Just now, i was eating a fig, and i was thinking, as i always do when
i eat figs, how lovely the fragrant part of their flavour is, and how
much it's spoiled by the vegetal taste. But then i was struck by a
thought: what if you made fig liqueur? Could you extract the light,
complex fragrant notes while leaving behind the earthy, green
vegetality? And, moreover, has someone already done this, so i can just
buy a bottle?
- There is a Tunisian (and probably generally north-west African) fig
spirit called boukha,
but i suspect that this is made with dried figs, rather than fresh,
which is not what i'm after. Furthermore, it seems it's actually
distilled from fermented figs, and so is a fig brandy rather than a fig
liqueur. There is mention of a North African raisin and fig liqueur
called boura, which is probably the same thing reported badly.
- Meilach &
Meilach give a recipe for generic fig liqueur, which can also be
made with dates. This is a dried fig thing, which is not what i
- We have evidence for a French fig liqueur called Delaunay,
which was popular in the 1930s; apparently, "un Delaunay est bon
à toute heure", but sadly, not today.
- There's a French fig apéritif called figoun. It
appears to be a Provençal speciality, traditionally drunk with
desserts' at christmas. It's not just fig, though - it consists of
vanilla, angelica, figs, oranges, red mandarins and wormwood, macerated
in red wine.
- There are rumours of an Italian fig liqueur. I cannot say more at
- There's something called 'Kleiner Feigling', some sort of German fig
Schnapps. They have a very bad
website, and a tradition of drinking it without
the use of the hands (perhaps because your hands might be busy elsewhere).
- Vom Fass report doing a
roaring trade in "fig
with vodka", which, despite the name is a fig liqueur - it's quite
sweet. It's very nice.
- The Hurricane
bar, in Manchester, does a fig-infused
Appleton VX. This is particularly ironic, since VX reportedly has
strong vegetal notes itself.
- Dutch colonists in South Africa apparently made a liqueur from fig leaves, rather than
fruit - you simmer young leaves in water until it goes green and
acquires a figgish taste. Useless but interesting. There's an amusing
comparison with the main other use for fig leaves in there
- Mr Pauli Østerø has written to tell me of a Croatian
spirit called smokovaca (in the case of the bottle he has, subtitled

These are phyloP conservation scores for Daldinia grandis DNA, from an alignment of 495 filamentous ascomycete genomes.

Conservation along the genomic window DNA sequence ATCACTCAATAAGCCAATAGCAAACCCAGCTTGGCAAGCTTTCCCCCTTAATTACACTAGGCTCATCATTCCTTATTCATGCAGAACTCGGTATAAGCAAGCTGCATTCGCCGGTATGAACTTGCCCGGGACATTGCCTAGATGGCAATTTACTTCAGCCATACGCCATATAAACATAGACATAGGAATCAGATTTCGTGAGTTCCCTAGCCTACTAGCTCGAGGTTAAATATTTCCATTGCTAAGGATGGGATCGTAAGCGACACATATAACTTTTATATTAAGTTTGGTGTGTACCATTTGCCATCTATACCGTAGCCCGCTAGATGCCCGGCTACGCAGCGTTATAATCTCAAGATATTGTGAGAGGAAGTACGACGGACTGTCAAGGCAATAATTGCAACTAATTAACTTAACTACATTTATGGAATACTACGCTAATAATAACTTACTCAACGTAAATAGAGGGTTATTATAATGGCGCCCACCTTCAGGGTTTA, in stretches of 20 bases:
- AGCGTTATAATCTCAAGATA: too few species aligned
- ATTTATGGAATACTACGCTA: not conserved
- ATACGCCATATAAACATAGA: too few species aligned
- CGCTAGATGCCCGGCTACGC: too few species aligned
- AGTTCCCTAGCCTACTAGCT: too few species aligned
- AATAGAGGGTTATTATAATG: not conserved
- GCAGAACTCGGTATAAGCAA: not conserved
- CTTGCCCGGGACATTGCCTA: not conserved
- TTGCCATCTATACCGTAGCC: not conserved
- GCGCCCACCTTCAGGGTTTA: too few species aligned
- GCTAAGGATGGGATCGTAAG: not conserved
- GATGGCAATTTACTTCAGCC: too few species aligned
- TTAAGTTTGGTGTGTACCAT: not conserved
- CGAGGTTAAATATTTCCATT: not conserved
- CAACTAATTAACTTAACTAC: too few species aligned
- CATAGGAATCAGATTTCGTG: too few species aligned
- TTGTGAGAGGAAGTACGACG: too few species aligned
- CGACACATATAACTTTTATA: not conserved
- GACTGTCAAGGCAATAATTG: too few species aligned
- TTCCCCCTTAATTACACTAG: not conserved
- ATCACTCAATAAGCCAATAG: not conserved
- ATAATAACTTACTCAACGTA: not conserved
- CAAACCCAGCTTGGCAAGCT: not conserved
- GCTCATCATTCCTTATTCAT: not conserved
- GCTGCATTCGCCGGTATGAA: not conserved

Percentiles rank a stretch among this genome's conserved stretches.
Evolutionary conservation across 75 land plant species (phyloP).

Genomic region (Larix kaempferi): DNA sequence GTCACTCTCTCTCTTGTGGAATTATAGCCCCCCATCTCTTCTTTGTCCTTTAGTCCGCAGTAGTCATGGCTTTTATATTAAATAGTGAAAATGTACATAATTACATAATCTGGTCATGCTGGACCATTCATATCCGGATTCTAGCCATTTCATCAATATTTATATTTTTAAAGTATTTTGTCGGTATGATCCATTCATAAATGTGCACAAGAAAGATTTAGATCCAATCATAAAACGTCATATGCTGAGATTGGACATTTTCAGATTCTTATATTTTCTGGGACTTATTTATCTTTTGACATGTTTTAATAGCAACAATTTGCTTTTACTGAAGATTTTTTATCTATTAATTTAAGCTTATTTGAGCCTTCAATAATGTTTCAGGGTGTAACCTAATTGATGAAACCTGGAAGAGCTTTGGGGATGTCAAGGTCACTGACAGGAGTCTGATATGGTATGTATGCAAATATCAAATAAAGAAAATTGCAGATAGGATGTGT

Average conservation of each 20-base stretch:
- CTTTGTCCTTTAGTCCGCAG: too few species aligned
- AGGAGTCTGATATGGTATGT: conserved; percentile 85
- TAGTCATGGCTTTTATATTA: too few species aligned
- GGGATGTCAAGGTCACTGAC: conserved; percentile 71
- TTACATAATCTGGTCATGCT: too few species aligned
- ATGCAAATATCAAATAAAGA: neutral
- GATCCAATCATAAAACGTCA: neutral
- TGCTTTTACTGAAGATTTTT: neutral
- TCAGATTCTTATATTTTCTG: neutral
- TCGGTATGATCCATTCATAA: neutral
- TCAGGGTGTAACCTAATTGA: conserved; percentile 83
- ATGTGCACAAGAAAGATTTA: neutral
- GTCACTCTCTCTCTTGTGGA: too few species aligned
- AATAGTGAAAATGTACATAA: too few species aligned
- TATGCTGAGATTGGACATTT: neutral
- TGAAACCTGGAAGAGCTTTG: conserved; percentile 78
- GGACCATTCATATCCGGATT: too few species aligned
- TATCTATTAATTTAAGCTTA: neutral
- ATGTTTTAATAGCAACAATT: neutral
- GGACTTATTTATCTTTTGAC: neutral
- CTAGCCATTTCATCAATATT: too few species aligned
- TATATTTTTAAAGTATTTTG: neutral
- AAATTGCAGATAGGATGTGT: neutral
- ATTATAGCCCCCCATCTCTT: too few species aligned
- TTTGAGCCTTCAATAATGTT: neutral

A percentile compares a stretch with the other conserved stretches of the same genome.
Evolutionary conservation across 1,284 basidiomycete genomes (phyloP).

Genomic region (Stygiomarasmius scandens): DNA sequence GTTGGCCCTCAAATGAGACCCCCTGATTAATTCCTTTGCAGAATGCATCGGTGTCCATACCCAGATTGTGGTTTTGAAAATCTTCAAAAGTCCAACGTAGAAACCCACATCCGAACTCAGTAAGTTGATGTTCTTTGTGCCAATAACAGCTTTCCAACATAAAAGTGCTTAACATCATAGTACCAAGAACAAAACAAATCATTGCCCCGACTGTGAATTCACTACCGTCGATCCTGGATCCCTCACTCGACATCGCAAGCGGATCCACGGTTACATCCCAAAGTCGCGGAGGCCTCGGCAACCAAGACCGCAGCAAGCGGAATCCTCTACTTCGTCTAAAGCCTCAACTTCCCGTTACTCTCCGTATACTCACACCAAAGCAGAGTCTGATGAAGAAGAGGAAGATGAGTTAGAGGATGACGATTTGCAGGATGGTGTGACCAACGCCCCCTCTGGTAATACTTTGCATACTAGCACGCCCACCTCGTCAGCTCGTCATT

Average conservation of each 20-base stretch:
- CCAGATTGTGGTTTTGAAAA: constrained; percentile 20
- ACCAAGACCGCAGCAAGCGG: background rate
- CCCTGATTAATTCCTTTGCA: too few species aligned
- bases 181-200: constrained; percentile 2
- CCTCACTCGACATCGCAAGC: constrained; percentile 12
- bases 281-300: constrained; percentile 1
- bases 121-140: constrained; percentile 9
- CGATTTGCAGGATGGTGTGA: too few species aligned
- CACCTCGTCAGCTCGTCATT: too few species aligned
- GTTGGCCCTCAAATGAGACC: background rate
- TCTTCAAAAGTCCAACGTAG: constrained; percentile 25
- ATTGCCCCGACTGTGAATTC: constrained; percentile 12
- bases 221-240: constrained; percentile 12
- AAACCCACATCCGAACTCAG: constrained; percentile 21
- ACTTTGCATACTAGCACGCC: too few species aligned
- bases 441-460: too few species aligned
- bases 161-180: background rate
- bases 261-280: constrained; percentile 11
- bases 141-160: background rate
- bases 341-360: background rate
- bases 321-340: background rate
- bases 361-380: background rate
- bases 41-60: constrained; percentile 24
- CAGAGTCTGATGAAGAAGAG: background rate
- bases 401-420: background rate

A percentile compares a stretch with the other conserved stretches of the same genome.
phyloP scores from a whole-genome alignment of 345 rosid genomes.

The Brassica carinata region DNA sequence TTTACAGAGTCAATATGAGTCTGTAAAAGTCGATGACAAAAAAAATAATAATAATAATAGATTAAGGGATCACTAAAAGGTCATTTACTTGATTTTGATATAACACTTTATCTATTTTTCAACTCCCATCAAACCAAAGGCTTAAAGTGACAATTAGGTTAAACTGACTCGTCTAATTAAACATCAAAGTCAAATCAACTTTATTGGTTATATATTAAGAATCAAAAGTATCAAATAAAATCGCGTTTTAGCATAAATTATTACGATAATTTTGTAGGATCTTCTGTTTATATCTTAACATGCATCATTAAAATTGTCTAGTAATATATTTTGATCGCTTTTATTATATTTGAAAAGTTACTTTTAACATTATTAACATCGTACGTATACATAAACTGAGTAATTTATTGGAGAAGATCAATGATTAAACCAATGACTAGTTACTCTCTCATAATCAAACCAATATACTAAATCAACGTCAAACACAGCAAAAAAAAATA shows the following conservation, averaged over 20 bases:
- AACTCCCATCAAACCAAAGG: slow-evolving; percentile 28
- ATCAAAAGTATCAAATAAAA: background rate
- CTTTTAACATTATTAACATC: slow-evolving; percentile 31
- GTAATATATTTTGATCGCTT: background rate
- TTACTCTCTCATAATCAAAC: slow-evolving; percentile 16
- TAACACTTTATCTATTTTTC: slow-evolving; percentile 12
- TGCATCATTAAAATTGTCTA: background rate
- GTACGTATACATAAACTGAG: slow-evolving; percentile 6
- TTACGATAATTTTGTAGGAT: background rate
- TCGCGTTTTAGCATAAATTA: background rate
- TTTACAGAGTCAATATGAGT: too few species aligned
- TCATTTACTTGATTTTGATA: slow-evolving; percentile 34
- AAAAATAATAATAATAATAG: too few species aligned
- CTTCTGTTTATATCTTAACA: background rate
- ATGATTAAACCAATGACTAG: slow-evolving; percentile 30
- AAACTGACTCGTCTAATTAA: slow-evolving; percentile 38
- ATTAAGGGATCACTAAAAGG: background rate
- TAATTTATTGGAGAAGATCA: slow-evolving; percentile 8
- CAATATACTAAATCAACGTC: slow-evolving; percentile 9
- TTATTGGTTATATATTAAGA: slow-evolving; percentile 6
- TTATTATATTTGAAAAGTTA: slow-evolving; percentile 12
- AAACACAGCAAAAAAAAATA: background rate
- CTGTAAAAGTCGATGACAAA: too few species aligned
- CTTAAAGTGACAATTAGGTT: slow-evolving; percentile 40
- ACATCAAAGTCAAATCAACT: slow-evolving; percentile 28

'domaca sadija' - my guess would be that this is a designation of
origin, rather than part of the name per se), which is rendered in
english as fig schnapps (or according to some sources, brandy - the
more general type in Croatian is 'rakija'). He describes it as 'a very
tasteful spirit', and reports that it can be obtained from beautiful
Croatian girls. It seems plausible that it may also be able to obtain
it from other Croatians as well.
Reports are coming in from several sources of a fig liqueur and
champagne cocktail, which, frankly, is just what you'd expect. The name
'fig royale' is mentioned. I tried this, with 1-2 measures (judged by
eye) of Vom Fass fig vodka per flute of champagne; the fig was only just
noticeable, but quite pleasant.
Note that the fragrant and vegetal sides of the flavour can be
separated more directly: by scooping the pulp out of the hull and just
eating that. Or making liqueur with it, or whatever.
Anyway, i think it's time to get the durans out again and do some
Meanwhile, Mr Scott Taylor has written to tell me that he is making
what is essentially a fig port: pulped, sweetened figs are fermented to
10% alcohol, then fortified to 20% with orange vodka. Scott writes:
I've been making home wine for years now and recently met a
friend whose fig tree needed some thinning. I had the same thought as
you and have set out to attempt a liqueur. I have a plan but mostly I'm
winging it by taste. The viscosity is very different than grapes so most
likely I will raise the alcohol to make it a bit thinner.
Okay, so I've stopped the fermentation at about 10% alcohol,
sugar was just right at about 12 brix. I used an orange flavored vodka
and the orange is just behind the fig on the palate (it's quite subtle).
I brought the alcohol to about 20% but I still need to macerate the pulp
(similar results as in pressing the grape, and that should bring the
alcohol down a point or two. Yes the delicacy of the fig is still quite
noticable and no hint of the skins at this point. I will "press" it in a
couple of weeks to allow the pulp to break down even
Sounds extremely interesting!